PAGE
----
Is Sun good Or Bad for psoriasis sufferers?

Psoriasis is caused when the immune system mistakes normal skin cells for pathogens and reacts by creating an overproduction of skin cells in response. “Psoriasis is the most common autoimmune disease in America,” Moore said. “There is no cure for psoriasis and it is a lifelong disease that flares up and subsides due to stress, illness and unknown factors.” The total direct and indirect health care cost of psoriasis to patients is calculated to be $ 11.25 billion per year, with lost work accounting for 40% of the cost burden, according to the National Psoriasis Foundation. About 60% of patients with psoriasis missed an average of 26 days of work per year due to their illness.
Sun exposure is generally discouraged because of the harmful rays that can cause skin cancer and premature aging, but for the 7.5 million Americans with psoriasis, the sun is a natural medicine. “The sun is one of the best treatments for psoriasis.

How Much Sun Is Useful

Sunlight can help treat psoriasis, but it’s important to slowly increase exposure and set limits to avoid damage that can trigger a flare-up of skin involvement.
Before going out in the sun, make sure that:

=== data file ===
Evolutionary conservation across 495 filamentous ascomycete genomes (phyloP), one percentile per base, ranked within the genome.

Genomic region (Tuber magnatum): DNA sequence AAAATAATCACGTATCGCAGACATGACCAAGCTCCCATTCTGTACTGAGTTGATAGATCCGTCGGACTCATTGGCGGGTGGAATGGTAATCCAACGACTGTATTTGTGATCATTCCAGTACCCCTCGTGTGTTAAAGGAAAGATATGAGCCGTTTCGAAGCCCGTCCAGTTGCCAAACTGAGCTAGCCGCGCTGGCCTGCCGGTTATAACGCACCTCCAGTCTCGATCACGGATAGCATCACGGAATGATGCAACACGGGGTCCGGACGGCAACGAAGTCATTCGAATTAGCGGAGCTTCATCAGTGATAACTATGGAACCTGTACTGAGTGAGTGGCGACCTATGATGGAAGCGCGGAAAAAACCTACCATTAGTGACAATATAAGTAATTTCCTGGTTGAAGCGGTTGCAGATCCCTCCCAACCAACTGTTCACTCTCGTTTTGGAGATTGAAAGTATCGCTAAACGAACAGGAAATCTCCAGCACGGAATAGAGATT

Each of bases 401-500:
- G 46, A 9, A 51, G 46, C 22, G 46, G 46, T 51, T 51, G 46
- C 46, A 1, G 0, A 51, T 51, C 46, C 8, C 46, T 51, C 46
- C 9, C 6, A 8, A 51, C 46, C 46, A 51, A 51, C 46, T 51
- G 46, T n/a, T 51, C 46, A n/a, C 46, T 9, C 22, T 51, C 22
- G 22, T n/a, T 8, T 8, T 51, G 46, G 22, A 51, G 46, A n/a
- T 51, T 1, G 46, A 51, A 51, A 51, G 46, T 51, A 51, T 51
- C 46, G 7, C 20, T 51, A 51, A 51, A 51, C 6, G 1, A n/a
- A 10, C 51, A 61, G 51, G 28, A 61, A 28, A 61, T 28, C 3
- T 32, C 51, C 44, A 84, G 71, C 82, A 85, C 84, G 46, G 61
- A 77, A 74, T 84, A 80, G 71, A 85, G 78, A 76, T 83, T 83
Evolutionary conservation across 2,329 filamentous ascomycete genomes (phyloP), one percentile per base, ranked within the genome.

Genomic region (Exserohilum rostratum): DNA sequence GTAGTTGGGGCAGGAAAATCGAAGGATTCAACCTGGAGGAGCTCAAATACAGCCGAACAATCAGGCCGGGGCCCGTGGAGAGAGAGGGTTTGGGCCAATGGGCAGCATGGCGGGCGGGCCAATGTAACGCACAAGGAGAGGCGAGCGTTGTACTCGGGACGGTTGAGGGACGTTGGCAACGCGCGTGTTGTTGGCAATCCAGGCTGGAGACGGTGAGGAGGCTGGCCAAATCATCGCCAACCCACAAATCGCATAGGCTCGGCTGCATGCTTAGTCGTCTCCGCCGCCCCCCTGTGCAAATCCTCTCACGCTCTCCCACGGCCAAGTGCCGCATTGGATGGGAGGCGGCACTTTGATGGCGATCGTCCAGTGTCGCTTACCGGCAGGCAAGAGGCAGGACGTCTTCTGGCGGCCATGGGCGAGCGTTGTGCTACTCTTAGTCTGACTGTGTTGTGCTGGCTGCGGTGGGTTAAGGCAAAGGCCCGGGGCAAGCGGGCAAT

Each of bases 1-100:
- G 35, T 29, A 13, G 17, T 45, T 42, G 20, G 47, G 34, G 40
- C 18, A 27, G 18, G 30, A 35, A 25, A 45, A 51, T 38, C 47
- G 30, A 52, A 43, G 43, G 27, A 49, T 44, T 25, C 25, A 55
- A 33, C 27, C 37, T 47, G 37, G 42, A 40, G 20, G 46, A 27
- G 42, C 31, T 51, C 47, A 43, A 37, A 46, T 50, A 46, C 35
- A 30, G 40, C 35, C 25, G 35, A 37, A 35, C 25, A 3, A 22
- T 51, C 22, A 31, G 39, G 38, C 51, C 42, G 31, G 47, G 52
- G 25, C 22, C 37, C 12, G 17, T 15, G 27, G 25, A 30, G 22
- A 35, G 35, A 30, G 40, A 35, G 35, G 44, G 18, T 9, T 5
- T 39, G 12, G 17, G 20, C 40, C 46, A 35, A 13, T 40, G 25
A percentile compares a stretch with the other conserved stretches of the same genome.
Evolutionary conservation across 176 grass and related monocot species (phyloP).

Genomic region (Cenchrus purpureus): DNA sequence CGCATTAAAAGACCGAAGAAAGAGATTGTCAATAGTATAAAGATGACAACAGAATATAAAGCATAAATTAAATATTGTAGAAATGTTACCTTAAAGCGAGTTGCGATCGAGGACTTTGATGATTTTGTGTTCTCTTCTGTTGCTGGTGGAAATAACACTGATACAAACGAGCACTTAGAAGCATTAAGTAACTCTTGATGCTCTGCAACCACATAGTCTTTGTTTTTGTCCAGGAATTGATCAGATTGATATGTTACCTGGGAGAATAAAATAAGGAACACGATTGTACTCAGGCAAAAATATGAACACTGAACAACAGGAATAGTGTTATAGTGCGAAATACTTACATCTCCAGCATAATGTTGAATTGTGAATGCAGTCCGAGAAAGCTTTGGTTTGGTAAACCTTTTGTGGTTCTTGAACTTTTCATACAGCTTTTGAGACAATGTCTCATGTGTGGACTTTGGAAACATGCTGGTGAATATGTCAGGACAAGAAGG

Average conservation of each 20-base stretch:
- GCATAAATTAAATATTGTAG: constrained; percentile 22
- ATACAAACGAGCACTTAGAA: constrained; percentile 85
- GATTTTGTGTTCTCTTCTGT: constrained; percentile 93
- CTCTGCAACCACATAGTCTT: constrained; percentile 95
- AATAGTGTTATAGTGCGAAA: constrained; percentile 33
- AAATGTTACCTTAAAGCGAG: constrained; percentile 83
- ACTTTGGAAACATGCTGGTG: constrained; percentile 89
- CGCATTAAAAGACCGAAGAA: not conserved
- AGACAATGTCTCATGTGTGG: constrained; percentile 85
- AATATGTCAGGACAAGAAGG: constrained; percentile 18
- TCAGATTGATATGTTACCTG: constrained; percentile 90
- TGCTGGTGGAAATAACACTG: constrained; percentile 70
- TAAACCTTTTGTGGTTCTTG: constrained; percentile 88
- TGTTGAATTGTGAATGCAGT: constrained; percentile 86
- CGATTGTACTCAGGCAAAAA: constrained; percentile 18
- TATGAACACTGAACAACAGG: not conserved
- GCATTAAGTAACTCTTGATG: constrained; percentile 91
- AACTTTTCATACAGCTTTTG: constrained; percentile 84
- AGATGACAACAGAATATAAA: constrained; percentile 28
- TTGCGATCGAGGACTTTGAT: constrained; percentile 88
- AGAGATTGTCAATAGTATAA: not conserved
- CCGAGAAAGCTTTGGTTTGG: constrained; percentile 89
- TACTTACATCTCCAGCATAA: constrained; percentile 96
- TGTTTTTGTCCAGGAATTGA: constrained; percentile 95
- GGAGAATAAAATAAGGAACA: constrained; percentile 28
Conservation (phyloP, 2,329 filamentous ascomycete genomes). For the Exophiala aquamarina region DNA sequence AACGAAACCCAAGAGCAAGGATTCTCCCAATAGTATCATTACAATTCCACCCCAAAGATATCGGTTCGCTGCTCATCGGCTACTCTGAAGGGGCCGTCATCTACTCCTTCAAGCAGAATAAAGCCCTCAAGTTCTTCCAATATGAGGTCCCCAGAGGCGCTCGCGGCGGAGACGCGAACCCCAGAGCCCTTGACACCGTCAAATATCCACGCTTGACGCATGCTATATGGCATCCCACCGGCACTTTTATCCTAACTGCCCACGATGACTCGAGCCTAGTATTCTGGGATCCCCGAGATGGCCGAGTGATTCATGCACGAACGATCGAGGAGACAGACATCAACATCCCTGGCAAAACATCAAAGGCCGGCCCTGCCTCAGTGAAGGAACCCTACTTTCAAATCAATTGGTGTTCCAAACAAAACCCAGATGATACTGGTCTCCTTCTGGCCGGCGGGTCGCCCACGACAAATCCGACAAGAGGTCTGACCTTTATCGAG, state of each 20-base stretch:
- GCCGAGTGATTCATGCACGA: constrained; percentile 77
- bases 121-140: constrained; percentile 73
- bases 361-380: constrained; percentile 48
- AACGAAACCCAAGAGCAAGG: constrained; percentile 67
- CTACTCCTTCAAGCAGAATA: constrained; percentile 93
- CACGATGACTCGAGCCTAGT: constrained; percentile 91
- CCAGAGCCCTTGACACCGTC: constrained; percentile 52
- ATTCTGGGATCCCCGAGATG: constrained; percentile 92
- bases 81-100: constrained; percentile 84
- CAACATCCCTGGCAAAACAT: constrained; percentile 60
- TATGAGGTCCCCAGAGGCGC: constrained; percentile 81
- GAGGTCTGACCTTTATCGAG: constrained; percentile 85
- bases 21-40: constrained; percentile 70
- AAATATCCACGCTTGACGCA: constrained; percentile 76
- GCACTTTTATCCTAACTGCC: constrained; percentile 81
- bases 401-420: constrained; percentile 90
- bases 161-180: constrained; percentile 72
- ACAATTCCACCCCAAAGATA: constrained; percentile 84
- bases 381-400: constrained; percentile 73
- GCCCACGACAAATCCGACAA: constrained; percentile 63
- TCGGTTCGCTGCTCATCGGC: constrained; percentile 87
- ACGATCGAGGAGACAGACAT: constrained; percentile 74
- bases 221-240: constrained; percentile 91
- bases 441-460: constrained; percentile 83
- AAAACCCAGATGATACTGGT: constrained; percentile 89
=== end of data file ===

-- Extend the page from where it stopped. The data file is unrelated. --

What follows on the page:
• All areas of the skin affected by psoriasis will have equal exposure all other areas are protected with sunscreen or clothing Start by exposing the affected areas for 5-10 minutes at the same time each day, such as at noon.
  • This will allow the body to absorb sunlight and reduce the chance of damage from the sun.
  • Apply broad-spectrum sunscreen to all areas of unaffected skin.
  • Wear sunglasses.
  • Do natural sun therapy sessions when the sun is at its strongest.

Anyone who undergoes phototherapy should avoid this type of sun exposure. This includes people who use PUVA, a light therapy that involves a combination of UVA rays and a drug called psoralen.
Dr. Moore shared the following information about psoriasis:

  • Psoriasis can occur anywhere on the body from the scalp to the bottoms of the feet and even in fingernails and toenails.
  • Psoriasis is often the most stubborn on hands and feet. One of Moore’s most troublesome cases was an older man. “He had severe psoriasis on his thumb and the top of his index finger, exacerbated by regular use of a lighter when igniting his pipe,” Moore said. “Hands and feet are in constant use and subject to friction from movement, which aggravates psoriasis even more if present in these areas.”
  • “Although it is natural to want to ‘pick’ off the scaling or rough patches caused by psoriasis, this is actually one of the worst things you can do,” Moore said. “There are many creams that can be used to dissolve scales and promote healing.”
  • Contrary to popular belief, psoriasis does not usually itch.

The National Psoriasis Foundation reports that psoriasis has a strong genetic link and that if both parents have it, the child has a 50% chance of having it. If one of the parents has it, the child has a 10% chance of developing psoriasis.


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